In addition, we also assessed the presence of the endogenous t-SNARE Syntaxin-1 (Bennett et al., 1993; Walch-Solimena et al., 1995) at different times of infection. HeLa cells were infected for different periods of time (i.e. 1 h–48 h). After infection the cells were fixed and subjected to indirect immunofluorescence using specific antibodies against Sintaxin-1 and against C. burnetii. The samples were analysed by confocal microscopy. Supplementary Fig. S1 shows no colocalization between endogenous Syntaxin-1 and the C. burnetii phagosomes or CRV membrane at the infection times analysed.
It has been previously described that Vamp7, in association with SNAP-23 and Syntaxin4, both components of a SNARE complex, is involved in the Ca2+-triggered exocytosis of conventional lysosomes (Galli et al., 1998). In this process participates also Synaptotagmin VII, which is described as a Ca2+ sensor for membrane fusion (Martinez et al., 2000). Pull-down assays have demonstrated the interaction between Vamp7 and Synaptotagmin VII (C2A domain) (Rao et al., 2004). Based on the mentioned evidences indicating an interaction between these proteins, we assessed the presence of Synaptotagmin VII in C. burnetii vacuoles. For this purpose, HeLa cells were transfected with a plasmid encoding EGFP-Synaptotagmin VII. After 24 h of transfection the cells were infected, fixed at different infection times and subsequently subjected to indirect immunofluorescence using specific antibodies against C. burnetii. We observed a strong interaction between C. burnetii and Synaptotagmin VII at the infection times studied. Figure 2E shows the colocalization between C. burnetii phagosomes and Synaptotagmin VII at early infection times (1 h, 6 h 12 h) and the interaction between this protein and the CRVs at later infection times (24 h and 48 h). Quantification of this assay shows that a large amount of the Coxiella phagosomes colocalize with Synaptotagmin VII (Fig. 2F).
These results highlight the interaction of C. burnetii and the endogenous Vamp7 and its partners (t-SNAREs). Vti1b displayed a high percentage of colocalization with Coxiella phagosomes at 1 h of infection (comparable with the endogenous Vamp7 levels) and also maintained its presence at the latest infection time (48 h). But the results also showed a clear presence of Synaptotagmin VII in C. burnetii phagosomes at early infection times and a strong presence in the CRVs at 24 h and 48 h of infection.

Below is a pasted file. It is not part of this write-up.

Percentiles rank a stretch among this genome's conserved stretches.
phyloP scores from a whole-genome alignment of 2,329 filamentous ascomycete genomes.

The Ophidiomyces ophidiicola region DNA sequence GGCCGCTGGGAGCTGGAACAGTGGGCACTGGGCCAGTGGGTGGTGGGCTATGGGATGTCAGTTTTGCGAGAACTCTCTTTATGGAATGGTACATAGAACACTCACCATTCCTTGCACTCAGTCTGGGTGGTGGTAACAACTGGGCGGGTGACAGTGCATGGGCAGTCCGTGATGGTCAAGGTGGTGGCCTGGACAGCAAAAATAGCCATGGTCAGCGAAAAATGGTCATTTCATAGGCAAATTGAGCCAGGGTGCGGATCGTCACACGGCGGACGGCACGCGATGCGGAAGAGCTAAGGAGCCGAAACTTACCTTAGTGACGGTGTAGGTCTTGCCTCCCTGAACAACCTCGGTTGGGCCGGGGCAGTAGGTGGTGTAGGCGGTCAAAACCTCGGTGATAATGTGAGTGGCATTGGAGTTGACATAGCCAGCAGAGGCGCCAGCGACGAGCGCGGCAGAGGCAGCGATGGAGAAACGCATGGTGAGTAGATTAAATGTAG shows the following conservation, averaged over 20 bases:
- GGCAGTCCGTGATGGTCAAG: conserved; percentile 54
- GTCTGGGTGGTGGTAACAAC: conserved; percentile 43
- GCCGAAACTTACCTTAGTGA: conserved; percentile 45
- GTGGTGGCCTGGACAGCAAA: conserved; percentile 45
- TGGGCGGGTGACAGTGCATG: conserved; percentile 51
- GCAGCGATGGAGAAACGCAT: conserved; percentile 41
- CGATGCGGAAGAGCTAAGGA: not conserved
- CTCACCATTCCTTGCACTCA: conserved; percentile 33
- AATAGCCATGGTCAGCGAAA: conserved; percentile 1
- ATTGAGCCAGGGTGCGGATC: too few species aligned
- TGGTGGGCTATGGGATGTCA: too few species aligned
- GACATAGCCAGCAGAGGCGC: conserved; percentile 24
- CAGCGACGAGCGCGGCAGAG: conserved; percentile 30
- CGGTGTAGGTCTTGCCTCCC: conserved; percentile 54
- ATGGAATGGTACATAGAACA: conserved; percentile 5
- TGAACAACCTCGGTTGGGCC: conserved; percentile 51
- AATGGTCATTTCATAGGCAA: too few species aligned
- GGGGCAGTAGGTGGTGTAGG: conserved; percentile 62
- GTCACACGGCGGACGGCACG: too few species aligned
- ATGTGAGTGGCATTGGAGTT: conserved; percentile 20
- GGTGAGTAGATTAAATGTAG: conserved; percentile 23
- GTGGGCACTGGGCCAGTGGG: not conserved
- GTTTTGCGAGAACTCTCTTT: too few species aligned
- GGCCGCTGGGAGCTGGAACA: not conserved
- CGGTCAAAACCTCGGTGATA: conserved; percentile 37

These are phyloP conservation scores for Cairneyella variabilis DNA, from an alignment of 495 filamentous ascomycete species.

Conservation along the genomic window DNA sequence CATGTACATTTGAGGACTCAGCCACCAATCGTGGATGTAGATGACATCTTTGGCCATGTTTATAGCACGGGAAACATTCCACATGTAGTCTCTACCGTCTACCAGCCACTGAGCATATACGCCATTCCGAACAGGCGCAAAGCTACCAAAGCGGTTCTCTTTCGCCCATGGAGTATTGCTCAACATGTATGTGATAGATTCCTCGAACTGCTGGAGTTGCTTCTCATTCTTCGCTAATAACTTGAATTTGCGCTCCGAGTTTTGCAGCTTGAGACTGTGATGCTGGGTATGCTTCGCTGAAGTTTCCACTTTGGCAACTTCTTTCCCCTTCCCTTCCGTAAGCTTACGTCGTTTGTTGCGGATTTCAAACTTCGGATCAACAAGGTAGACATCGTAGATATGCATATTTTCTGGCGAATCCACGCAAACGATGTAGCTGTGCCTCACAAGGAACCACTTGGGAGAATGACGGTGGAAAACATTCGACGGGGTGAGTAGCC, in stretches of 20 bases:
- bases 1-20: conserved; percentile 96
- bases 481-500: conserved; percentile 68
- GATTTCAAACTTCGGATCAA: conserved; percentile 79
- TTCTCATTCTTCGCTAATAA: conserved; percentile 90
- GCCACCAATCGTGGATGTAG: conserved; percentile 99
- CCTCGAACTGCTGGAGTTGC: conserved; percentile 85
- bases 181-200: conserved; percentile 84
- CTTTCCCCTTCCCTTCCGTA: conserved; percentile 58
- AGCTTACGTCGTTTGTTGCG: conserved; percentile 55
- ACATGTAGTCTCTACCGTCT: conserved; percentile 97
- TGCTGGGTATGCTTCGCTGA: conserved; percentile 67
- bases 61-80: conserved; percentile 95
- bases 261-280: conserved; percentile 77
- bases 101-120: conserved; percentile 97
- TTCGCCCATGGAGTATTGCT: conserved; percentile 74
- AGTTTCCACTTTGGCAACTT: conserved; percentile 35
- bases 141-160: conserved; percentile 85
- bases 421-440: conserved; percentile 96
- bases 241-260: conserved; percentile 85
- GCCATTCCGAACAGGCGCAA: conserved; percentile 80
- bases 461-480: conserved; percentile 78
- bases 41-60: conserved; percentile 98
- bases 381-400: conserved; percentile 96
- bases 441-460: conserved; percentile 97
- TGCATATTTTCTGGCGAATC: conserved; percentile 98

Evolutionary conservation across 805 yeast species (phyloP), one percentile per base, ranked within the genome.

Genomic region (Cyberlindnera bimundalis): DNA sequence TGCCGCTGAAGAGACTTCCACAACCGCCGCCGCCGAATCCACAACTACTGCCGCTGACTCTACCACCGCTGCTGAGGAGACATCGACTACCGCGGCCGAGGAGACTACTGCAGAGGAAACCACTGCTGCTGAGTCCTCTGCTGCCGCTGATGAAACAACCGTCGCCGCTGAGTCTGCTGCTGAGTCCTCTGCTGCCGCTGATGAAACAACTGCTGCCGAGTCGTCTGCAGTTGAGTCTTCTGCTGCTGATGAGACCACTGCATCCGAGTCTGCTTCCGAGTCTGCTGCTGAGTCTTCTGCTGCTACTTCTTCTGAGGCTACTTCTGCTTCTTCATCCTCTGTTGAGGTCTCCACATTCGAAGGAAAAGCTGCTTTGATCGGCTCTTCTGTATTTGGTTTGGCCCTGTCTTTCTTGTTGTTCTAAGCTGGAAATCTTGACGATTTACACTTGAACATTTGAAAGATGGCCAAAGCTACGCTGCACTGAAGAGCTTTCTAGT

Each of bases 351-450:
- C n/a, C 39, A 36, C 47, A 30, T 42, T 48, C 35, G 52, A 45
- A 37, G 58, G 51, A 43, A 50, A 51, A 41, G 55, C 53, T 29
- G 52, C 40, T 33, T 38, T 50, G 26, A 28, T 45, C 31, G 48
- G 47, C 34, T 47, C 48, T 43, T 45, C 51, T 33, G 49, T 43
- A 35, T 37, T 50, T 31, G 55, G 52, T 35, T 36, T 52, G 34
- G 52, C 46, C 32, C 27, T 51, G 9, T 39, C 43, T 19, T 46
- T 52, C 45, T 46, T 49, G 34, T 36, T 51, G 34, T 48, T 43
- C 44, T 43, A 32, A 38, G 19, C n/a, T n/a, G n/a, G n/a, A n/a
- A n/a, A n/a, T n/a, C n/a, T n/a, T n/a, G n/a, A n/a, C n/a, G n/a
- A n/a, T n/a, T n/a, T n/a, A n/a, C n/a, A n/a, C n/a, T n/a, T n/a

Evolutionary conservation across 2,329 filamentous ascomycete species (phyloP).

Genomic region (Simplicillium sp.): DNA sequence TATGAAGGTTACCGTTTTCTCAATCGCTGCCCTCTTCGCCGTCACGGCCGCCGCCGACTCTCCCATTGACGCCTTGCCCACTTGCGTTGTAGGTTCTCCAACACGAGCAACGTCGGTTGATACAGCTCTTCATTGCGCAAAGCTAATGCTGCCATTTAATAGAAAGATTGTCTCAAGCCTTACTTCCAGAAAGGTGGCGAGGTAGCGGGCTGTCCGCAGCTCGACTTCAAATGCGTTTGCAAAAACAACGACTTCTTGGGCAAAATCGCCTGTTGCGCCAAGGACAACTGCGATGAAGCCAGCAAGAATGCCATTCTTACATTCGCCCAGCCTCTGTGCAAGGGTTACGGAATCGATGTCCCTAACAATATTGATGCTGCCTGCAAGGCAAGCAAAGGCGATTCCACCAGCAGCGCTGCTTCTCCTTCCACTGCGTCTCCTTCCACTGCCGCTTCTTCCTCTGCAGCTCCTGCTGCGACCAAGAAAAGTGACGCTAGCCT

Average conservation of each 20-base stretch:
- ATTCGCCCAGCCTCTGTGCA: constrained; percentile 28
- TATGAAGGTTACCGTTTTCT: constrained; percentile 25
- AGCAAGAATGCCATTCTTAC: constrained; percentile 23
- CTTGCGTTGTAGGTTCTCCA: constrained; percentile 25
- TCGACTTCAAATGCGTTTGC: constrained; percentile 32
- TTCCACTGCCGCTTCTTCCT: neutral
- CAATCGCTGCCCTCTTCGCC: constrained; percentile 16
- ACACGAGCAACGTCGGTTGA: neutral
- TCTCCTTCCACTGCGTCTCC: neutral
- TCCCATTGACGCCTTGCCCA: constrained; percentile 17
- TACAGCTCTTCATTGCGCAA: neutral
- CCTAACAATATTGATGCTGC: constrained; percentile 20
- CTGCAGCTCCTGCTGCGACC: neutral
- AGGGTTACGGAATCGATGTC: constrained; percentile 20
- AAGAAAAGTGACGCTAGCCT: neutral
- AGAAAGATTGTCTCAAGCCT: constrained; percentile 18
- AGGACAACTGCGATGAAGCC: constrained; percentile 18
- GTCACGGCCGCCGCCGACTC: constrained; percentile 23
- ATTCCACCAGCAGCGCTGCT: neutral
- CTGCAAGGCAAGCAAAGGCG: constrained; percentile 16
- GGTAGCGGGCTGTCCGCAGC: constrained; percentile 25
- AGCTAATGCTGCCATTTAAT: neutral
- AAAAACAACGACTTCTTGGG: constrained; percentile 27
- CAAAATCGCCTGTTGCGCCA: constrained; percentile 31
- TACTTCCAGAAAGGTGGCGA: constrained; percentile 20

Vamp7 recruitment is actively modulated by C. burnetii
Focused on the clear interaction between the Coxiella vacuole and Vamp7, the next point was to evaluate whether the arrival of Vamp7 to the vacuole is an active process modulated by the bacteria or a consequence of the normal trafficking across the endocytic pathway. C. burnetii has a type IV secretion system (T4SS) (Newton and Roy, 2011) and once inside the cells, C. burnetii utilizes this pathogenic mechanism to inject a different repertory of bacterial effectors into the host cell cytosol in order to favour CRV development (Zamboni et al., 2003; Zusman et al., 2003). It has been previously described that the T4SS function can be inhibited by chloramphenicol treatment. In order to check if the association between Coxiella and Vamp7 is an active phenomenon that depends on bacterial protein synthesis, C. burnetii was pretreated with 100 μg ml−1 chloramphenicol for 1 h and HeLa cells were then infected, keeping the antibiotic in the culture medium. After different infection times cells were fixed and subjected to a double immunofluorescence, using specific antibodies against C. burnetii and Vamp7. The samples were analysed by confocal microscopy. The percentage of colocalization between Coxiella and Vamp7 was determined at different infection times (1 h, 6 h, 12 h and 24 h) in both antibiotic-treated and untreated cells. The quantification shows a significant difference between both conditions at all tested times (Fig. 3A). Consistently with the results presented above, we observed in the control condition a colocalization of around 55–60%, whereas with the chloramphenicol-treated bacteria the percentage of colocalization was significant smaller (around 30–35%). We also tested the colocalization of the t-SNAREs partners of Vamp7 (Vti1a and Vti1b) with C. burnetii under chloramphenicol treatment. In concordance with the observations for Vamp7, the antibiotic treatment caused a decrease of colocalization of both t-SNAREs (Vti1a and Vti1b) with C. burnetii at the different infection times studied (Supplementary Fig. S2).